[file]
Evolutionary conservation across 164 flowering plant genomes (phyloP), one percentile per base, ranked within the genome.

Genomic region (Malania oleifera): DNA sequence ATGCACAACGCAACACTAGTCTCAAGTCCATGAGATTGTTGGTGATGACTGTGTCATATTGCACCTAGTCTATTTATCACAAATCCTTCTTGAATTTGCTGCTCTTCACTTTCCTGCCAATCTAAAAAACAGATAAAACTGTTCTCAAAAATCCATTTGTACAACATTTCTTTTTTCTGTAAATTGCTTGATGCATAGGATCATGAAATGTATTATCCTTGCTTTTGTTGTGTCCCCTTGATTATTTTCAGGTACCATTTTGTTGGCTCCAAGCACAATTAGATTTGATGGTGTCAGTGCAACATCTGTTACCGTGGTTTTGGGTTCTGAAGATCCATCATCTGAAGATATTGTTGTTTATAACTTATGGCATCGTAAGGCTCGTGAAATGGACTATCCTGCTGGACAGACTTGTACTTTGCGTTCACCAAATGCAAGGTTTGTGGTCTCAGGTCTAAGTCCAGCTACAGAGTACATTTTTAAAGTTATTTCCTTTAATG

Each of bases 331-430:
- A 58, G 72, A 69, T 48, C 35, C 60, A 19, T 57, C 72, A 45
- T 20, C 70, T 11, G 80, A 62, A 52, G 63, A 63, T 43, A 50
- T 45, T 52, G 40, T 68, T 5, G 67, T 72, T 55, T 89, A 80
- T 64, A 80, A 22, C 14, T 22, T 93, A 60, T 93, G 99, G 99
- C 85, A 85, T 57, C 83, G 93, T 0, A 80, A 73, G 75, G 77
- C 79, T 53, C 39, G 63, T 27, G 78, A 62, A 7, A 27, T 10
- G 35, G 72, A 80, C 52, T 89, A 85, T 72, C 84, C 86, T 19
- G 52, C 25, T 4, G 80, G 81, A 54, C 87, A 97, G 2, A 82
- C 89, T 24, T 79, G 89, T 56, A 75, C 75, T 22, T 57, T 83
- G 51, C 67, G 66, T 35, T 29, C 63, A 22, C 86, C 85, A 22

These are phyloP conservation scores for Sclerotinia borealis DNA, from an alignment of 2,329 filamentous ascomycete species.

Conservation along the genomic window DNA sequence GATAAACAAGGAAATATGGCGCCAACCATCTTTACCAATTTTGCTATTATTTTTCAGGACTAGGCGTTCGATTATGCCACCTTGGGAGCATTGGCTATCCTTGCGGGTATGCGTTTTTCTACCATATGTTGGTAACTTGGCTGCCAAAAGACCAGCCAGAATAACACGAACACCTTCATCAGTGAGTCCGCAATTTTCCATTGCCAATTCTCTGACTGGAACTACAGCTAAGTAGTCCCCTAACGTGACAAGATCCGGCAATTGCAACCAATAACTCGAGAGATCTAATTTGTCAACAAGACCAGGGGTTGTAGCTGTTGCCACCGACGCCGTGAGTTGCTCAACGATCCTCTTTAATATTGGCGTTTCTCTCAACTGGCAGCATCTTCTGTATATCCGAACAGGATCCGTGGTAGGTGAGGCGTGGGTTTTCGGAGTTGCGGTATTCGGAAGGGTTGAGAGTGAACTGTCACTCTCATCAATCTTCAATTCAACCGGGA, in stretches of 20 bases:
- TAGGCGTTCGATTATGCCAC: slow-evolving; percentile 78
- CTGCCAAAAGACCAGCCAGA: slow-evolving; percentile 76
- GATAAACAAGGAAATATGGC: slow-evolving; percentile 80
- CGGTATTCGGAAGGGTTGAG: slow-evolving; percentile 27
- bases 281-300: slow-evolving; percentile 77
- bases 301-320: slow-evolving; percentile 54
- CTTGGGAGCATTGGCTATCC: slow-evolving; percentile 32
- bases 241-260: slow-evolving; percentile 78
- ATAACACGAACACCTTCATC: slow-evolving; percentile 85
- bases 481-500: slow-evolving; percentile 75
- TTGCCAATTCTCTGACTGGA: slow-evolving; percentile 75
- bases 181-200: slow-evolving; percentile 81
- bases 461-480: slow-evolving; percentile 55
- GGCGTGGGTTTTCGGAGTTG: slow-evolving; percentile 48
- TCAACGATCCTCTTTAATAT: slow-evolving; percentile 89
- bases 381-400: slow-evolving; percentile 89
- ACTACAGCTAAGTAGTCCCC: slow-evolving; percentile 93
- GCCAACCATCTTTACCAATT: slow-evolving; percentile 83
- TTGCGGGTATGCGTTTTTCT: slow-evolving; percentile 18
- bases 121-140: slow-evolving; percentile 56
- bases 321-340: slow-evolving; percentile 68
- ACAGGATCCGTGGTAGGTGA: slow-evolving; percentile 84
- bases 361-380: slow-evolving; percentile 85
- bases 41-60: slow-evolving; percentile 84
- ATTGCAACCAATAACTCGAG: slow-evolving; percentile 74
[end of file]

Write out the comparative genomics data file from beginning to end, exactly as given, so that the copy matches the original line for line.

Evolutionary conservation across 164 flowering plant genomes (phyloP), one percentile per base, ranked within the genome.

Genomic region (Malania oleifera): DNA sequence ATGCACAACGCAACACTAGTCTCAAGTCCATGAGATTGTTGGTGATGACTGTGTCATATTGCACCTAGTCTATTTATCACAAATCCTTCTTGAATTTGCTGCTCTTCACTTTCCTGCCAATCTAAAAAACAGATAAAACTGTTCTCAAAAATCCATTTGTACAACATTTCTTTTTTCTGTAAATTGCTTGATGCATAGGATCATGAAATGTATTATCCTTGCTTTTGTTGTGTCCCCTTGATTATTTTCAGGTACCATTTTGTTGGCTCCAAGCACAATTAGATTTGATGGTGTCAGTGCAACATCTGTTACCGTGGTTTTGGGTTCTGAAGATCCATCATCTGAAGATATTGTTGTTTATAACTTATGGCATCGTAAGGCTCGTGAAATGGACTATCCTGCTGGACAGACTTGTACTTTGCGTTCACCAAATGCAAGGTTTGTGGTCTCAGGTCTAAGTCCAGCTACAGAGTACATTTTTAAAGTTATTTCCTTTAATG

Each of bases 331-430:
- A 58, G 72, A 69, T 48, C 35, C 60, A 19, T 57, C 72, A 45
- T 20, C 70, T 11, G 80, A 62, A 52, G 63, A 63, T 43, A 50
- T 45, T 52, G 40, T 68, T 5, G 67, T 72, T 55, T 89, A 80
- T 64, A 80, A 22, C 14, T 22, T 93, A 60, T 93, G 99, G 99
- C 85, A 85, T 57, C 83, G 93, T 0, A 80, A 73, G 75, G 77
- C 79, T 53, C 39, G 63, T 27, G 78, A 62, A 7, A 27, T 10
- G 35, G 72, A 80, C 52, T 89, A 85, T 72, C 84, C 86, T 19
- G 52, C 25, T 4, G 80, G 81, A 54, C 87, A 97, G 2, A 82
- C 89, T 24, T 79, G 89, T 56, A 75, C 75, T 22, T 57, T 83
- G 51, C 67, G 66, T 35, T 29, C 63, A 22, C 86, C 85, A 22

These are phyloP conservation scores for Sclerotinia borealis DNA, from an alignment of 2,329 filamentous ascomycete species.

Conservation along the genomic window DNA sequence GATAAACAAGGAAATATGGCGCCAACCATCTTTACCAATTTTGCTATTATTTTTCAGGACTAGGCGTTCGATTATGCCACCTTGGGAGCATTGGCTATCCTTGCGGGTATGCGTTTTTCTACCATATGTTGGTAACTTGGCTGCCAAAAGACCAGCCAGAATAACACGAACACCTTCATCAGTGAGTCCGCAATTTTCCATTGCCAATTCTCTGACTGGAACTACAGCTAAGTAGTCCCCTAACGTGACAAGATCCGGCAATTGCAACCAATAACTCGAGAGATCTAATTTGTCAACAAGACCAGGGGTTGTAGCTGTTGCCACCGACGCCGTGAGTTGCTCAACGATCCTCTTTAATATTGGCGTTTCTCTCAACTGGCAGCATCTTCTGTATATCCGAACAGGATCCGTGGTAGGTGAGGCGTGGGTTTTCGGAGTTGCGGTATTCGGAAGGGTTGAGAGTGAACTGTCACTCTCATCAATCTTCAATTCAACCGGGA, in stretches of 20 bases:
- TAGGCGTTCGATTATGCCAC: slow-evolving; percentile 78
- CTGCCAAAAGACCAGCCAGA: slow-evolving; percentile 76
- GATAAACAAGGAAATATGGC: slow-evolving; percentile 80
- CGGTATTCGGAAGGGTTGAG: slow-evolving; percentile 27
- bases 281-300: slow-evolving; percentile 77
- bases 301-320: slow-evolving; percentile 54
- CTTGGGAGCATTGGCTATCC: slow-evolving; percentile 32
- bases 241-260: slow-evolving; percentile 78
- ATAACACGAACACCTTCATC: slow-evolving; percentile 85
- bases 481-500: slow-evolving; percentile 75
- TTGCCAATTCTCTGACTGGA: slow-evolving; percentile 75
- bases 181-200: slow-evolving; percentile 81
- bases 461-480: slow-evolving; percentile 55
- GGCGTGGGTTTTCGGAGTTG: slow-evolving; percentile 48
- TCAACGATCCTCTTTAATAT: slow-evolving; percentile 89
- bases 381-400: slow-evolving; percentile 89
- ACTACAGCTAAGTAGTCCCC: slow-evolving; percentile 93
- GCCAACCATCTTTACCAATT: slow-evolving; percentile 83
- TTGCGGGTATGCGTTTTTCT: slow-evolving; percentile 18
- bases 121-140: slow-evolving; percentile 56
- bases 321-340: slow-evolving; percentile 68
- ACAGGATCCGTGGTAGGTGA: slow-evolving; percentile 84
- bases 361-380: slow-evolving; percentile 85
- bases 41-60: slow-evolving; percentile 84
- ATTGCAACCAATAACTCGAG: slow-evolving; percentile 74